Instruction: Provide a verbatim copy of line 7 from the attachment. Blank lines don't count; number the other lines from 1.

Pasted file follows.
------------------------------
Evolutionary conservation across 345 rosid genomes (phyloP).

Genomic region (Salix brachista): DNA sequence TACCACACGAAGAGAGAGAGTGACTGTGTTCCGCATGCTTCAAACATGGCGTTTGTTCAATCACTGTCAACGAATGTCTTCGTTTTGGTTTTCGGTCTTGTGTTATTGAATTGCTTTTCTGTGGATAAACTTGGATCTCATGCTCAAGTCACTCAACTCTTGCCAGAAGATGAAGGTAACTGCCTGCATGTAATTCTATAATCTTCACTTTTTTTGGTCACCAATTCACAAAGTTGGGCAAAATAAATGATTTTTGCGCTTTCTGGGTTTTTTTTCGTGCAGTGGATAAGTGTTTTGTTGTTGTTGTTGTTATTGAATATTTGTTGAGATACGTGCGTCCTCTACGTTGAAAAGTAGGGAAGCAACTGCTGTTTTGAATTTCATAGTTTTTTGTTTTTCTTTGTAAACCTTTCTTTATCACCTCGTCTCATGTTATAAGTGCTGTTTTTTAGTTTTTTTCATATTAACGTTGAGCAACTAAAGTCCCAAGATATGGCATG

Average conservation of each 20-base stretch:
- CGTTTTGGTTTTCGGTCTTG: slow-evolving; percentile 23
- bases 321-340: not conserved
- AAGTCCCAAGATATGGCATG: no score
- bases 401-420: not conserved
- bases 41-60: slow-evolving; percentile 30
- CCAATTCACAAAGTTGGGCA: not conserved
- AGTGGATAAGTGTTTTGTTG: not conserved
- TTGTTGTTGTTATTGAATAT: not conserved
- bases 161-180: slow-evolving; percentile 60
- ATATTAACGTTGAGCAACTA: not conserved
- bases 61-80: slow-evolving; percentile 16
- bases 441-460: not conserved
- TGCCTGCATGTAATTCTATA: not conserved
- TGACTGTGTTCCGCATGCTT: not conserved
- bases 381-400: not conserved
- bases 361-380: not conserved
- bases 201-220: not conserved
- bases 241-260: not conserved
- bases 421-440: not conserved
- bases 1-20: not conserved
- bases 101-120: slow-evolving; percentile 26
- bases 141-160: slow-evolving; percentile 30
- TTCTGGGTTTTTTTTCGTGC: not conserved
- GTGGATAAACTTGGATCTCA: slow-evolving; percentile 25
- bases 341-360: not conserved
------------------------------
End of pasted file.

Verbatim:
- bases 401-420: not conserved